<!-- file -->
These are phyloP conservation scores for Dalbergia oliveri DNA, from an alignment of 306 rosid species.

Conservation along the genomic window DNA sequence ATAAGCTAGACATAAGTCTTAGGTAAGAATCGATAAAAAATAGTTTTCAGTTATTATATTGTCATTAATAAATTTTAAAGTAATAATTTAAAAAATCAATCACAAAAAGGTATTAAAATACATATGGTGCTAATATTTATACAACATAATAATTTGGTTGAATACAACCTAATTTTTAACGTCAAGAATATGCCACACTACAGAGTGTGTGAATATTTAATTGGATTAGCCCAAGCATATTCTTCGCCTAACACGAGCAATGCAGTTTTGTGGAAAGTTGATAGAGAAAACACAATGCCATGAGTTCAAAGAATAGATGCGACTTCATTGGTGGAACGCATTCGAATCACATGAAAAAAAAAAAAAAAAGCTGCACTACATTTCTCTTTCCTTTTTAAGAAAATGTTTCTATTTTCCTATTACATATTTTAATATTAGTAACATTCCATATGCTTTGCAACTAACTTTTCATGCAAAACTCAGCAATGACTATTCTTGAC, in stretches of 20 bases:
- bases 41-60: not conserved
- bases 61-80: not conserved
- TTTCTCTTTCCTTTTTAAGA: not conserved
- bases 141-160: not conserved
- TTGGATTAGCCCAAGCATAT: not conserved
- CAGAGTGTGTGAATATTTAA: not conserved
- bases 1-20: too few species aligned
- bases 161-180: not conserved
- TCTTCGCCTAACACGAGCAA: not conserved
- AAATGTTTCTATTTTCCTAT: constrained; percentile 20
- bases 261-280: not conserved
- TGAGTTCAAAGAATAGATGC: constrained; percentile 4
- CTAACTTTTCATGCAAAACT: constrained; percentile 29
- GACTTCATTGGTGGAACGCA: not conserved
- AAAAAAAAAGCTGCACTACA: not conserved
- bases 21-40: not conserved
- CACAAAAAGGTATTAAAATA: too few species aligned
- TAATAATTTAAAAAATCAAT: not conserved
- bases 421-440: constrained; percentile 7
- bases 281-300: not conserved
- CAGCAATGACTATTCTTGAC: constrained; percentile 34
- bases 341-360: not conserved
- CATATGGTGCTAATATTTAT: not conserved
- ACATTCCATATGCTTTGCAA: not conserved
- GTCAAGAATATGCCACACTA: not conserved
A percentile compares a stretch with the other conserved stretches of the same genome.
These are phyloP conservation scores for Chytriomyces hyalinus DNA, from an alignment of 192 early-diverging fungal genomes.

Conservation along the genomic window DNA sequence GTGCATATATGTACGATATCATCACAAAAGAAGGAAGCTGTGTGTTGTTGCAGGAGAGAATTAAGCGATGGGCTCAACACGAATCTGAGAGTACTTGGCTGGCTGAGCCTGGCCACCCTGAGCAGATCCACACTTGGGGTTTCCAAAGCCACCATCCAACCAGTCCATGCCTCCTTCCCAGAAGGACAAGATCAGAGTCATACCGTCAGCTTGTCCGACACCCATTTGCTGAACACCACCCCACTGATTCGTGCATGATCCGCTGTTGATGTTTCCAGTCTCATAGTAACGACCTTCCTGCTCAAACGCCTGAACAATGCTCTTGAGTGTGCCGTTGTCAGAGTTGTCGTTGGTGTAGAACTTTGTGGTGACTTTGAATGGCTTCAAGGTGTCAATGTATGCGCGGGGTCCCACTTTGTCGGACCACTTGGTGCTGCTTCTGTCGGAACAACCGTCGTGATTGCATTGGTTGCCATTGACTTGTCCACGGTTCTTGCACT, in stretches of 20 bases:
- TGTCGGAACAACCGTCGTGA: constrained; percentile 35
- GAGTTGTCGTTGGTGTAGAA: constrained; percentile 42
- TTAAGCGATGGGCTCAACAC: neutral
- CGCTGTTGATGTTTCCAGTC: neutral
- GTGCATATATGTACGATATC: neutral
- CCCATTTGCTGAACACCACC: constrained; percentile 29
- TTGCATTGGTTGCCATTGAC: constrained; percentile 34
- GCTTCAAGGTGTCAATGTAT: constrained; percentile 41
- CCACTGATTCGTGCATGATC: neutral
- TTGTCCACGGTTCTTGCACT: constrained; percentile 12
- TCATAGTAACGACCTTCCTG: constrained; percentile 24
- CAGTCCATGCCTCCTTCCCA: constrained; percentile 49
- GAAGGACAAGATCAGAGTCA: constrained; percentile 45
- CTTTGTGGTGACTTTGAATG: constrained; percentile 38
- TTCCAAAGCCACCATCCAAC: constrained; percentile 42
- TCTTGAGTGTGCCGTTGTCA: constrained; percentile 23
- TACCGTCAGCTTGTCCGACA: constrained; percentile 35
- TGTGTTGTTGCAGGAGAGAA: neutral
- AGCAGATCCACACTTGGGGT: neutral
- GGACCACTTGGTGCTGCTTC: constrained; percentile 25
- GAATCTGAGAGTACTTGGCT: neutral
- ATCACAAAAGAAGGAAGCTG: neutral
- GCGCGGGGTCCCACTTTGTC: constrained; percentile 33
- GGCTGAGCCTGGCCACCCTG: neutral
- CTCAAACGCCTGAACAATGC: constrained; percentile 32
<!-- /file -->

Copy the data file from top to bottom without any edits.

These are phyloP conservation scores for Dalbergia oliveri DNA, from an alignment of 306 rosid species.

Conservation along the genomic window DNA sequence ATAAGCTAGACATAAGTCTTAGGTAAGAATCGATAAAAAATAGTTTTCAGTTATTATATTGTCATTAATAAATTTTAAAGTAATAATTTAAAAAATCAATCACAAAAAGGTATTAAAATACATATGGTGCTAATATTTATACAACATAATAATTTGGTTGAATACAACCTAATTTTTAACGTCAAGAATATGCCACACTACAGAGTGTGTGAATATTTAATTGGATTAGCCCAAGCATATTCTTCGCCTAACACGAGCAATGCAGTTTTGTGGAAAGTTGATAGAGAAAACACAATGCCATGAGTTCAAAGAATAGATGCGACTTCATTGGTGGAACGCATTCGAATCACATGAAAAAAAAAAAAAAAAGCTGCACTACATTTCTCTTTCCTTTTTAAGAAAATGTTTCTATTTTCCTATTACATATTTTAATATTAGTAACATTCCATATGCTTTGCAACTAACTTTTCATGCAAAACTCAGCAATGACTATTCTTGAC, in stretches of 20 bases:
- bases 41-60: not conserved
- bases 61-80: not conserved
- TTTCTCTTTCCTTTTTAAGA: not conserved
- bases 141-160: not conserved
- TTGGATTAGCCCAAGCATAT: not conserved
- CAGAGTGTGTGAATATTTAA: not conserved
- bases 1-20: too few species aligned
- bases 161-180: not conserved
- TCTTCGCCTAACACGAGCAA: not conserved
- AAATGTTTCTATTTTCCTAT: constrained; percentile 20
- bases 261-280: not conserved
- TGAGTTCAAAGAATAGATGC: constrained; percentile 4
- CTAACTTTTCATGCAAAACT: constrained; percentile 29
- GACTTCATTGGTGGAACGCA: not conserved
- AAAAAAAAAGCTGCACTACA: not conserved
- bases 21-40: not conserved
- CACAAAAAGGTATTAAAATA: too few species aligned
- TAATAATTTAAAAAATCAAT: not conserved
- bases 421-440: constrained; percentile 7
- bases 281-300: not conserved
- CAGCAATGACTATTCTTGAC: constrained; percentile 34
- bases 341-360: not conserved
- CATATGGTGCTAATATTTAT: not conserved
- ACATTCCATATGCTTTGCAA: not conserved
- GTCAAGAATATGCCACACTA: not conserved
A percentile compares a stretch with the other conserved stretches of the same genome.
These are phyloP conservation scores for Chytriomyces hyalinus DNA, from an alignment of 192 early-diverging fungal genomes.

Conservation along the genomic window DNA sequence GTGCATATATGTACGATATCATCACAAAAGAAGGAAGCTGTGTGTTGTTGCAGGAGAGAATTAAGCGATGGGCTCAACACGAATCTGAGAGTACTTGGCTGGCTGAGCCTGGCCACCCTGAGCAGATCCACACTTGGGGTTTCCAAAGCCACCATCCAACCAGTCCATGCCTCCTTCCCAGAAGGACAAGATCAGAGTCATACCGTCAGCTTGTCCGACACCCATTTGCTGAACACCACCCCACTGATTCGTGCATGATCCGCTGTTGATGTTTCCAGTCTCATAGTAACGACCTTCCTGCTCAAACGCCTGAACAATGCTCTTGAGTGTGCCGTTGTCAGAGTTGTCGTTGGTGTAGAACTTTGTGGTGACTTTGAATGGCTTCAAGGTGTCAATGTATGCGCGGGGTCCCACTTTGTCGGACCACTTGGTGCTGCTTCTGTCGGAACAACCGTCGTGATTGCATTGGTTGCCATTGACTTGTCCACGGTTCTTGCACT, in stretches of 20 bases:
- TGTCGGAACAACCGTCGTGA: constrained; percentile 35
- GAGTTGTCGTTGGTGTAGAA: constrained; percentile 42
- TTAAGCGATGGGCTCAACAC: neutral
- CGCTGTTGATGTTTCCAGTC: neutral
- GTGCATATATGTACGATATC: neutral
- CCCATTTGCTGAACACCACC: constrained; percentile 29
- TTGCATTGGTTGCCATTGAC: constrained; percentile 34
- GCTTCAAGGTGTCAATGTAT: constrained; percentile 41
- CCACTGATTCGTGCATGATC: neutral
- TTGTCCACGGTTCTTGCACT: constrained; percentile 12
- TCATAGTAACGACCTTCCTG: constrained; percentile 24
- CAGTCCATGCCTCCTTCCCA: constrained; percentile 49
- GAAGGACAAGATCAGAGTCA: constrained; percentile 45
- CTTTGTGGTGACTTTGAATG: constrained; percentile 38
- TTCCAAAGCCACCATCCAAC: constrained; percentile 42
- TCTTGAGTGTGCCGTTGTCA: constrained; percentile 23
- TACCGTCAGCTTGTCCGACA: constrained; percentile 35
- TGTGTTGTTGCAGGAGAGAA: neutral
- AGCAGATCCACACTTGGGGT: neutral
- GGACCACTTGGTGCTGCTTC: constrained; percentile 25
- GAATCTGAGAGTACTTGGCT: neutral
- ATCACAAAAGAAGGAAGCTG: neutral
- GCGCGGGGTCCCACTTTGTC: constrained; percentile 33
- GGCTGAGCCTGGCCACCCTG: neutral
- CTCAAACGCCTGAACAATGC: constrained; percentile 32